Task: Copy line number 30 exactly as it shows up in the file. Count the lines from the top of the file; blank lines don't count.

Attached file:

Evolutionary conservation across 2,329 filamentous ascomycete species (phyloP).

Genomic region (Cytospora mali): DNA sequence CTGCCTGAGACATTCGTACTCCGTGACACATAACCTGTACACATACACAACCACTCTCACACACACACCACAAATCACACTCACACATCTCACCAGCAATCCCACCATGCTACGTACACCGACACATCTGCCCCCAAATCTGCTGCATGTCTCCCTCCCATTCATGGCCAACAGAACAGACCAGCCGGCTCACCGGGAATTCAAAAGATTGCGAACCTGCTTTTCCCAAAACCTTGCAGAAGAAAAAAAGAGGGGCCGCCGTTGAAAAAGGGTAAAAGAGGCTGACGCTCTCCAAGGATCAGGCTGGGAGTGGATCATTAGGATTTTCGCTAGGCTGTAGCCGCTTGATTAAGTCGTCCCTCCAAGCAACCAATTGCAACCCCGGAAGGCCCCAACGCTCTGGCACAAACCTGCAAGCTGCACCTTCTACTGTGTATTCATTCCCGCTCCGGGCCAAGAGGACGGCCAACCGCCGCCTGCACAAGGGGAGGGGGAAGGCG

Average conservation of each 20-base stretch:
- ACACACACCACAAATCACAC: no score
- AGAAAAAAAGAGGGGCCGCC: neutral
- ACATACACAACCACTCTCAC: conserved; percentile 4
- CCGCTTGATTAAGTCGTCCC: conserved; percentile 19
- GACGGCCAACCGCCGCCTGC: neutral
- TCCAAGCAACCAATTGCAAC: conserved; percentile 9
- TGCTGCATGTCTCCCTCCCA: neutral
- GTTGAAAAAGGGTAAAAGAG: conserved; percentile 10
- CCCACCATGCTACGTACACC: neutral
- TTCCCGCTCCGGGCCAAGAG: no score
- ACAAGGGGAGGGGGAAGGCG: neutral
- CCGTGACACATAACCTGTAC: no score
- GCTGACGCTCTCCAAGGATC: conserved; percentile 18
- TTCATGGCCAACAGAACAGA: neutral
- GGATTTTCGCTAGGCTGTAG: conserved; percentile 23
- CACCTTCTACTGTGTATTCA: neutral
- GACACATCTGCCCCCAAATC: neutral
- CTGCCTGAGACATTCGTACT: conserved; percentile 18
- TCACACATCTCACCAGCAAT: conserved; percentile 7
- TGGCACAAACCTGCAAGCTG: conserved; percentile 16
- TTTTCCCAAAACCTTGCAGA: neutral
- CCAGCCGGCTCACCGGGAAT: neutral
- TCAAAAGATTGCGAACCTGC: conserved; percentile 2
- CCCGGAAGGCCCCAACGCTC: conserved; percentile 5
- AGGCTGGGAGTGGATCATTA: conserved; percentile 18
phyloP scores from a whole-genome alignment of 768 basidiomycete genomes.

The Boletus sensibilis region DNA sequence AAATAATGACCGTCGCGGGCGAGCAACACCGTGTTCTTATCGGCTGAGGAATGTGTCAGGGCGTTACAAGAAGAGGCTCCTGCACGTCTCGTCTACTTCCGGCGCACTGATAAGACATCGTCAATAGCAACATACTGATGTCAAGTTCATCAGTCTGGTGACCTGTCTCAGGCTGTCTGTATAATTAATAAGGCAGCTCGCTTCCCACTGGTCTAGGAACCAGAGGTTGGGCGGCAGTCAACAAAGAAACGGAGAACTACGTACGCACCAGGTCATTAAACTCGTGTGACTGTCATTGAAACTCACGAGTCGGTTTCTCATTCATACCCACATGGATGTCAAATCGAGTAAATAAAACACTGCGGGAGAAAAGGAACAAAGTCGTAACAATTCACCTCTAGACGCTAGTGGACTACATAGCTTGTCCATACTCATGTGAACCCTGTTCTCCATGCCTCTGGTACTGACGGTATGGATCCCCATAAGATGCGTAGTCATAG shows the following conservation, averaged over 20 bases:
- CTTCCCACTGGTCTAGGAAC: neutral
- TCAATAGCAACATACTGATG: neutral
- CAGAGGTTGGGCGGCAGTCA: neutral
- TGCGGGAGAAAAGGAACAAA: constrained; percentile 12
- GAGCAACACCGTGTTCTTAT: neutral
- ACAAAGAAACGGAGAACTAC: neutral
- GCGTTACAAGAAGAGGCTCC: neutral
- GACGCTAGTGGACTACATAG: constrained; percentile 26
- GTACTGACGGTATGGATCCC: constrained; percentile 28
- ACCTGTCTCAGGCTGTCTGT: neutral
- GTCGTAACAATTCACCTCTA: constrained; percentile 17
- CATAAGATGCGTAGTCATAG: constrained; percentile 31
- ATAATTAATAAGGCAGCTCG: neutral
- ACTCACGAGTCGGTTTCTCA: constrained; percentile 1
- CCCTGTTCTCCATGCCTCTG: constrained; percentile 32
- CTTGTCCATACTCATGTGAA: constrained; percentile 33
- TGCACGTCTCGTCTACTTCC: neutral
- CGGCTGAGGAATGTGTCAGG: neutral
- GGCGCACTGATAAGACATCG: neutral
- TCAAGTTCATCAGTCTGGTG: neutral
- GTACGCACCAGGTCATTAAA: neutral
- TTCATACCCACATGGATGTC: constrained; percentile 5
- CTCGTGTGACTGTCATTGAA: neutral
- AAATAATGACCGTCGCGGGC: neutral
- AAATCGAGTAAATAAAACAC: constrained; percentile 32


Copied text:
The Boletus sensibilis region DNA sequence AAATAATGACCGTCGCGGGCGAGCAACACCGTGTTCTTATCGGCTGAGGAATGTGTCAGGGCGTTACAAGAAGAGGCTCCTGCACGTCTCGTCTACTTCCGGCGCACTGATAAGACATCGTCAATAGCAACATACTGATGTCAAGTTCATCAGTCTGGTGACCTGTCTCAGGCTGTCTGTATAATTAATAAGGCAGCTCGCTTCCCACTGGTCTAGGAACCAGAGGTTGGGCGGCAGTCAACAAAGAAACGGAGAACTACGTACGCACCAGGTCATTAAACTCGTGTGACTGTCATTGAAACTCACGAGTCGGTTTCTCATTCATACCCACATGGATGTCAAATCGAGTAAATAAAACACTGCGGGAGAAAAGGAACAAAGTCGTAACAATTCACCTCTAGACGCTAGTGGACTACATAGCTTGTCCATACTCATGTGAACCCTGTTCTCCATGCCTCTGGTACTGACGGTATGGATCCCCATAAGATGCGTAGTCATAG shows the following conservation, averaged over 20 bases: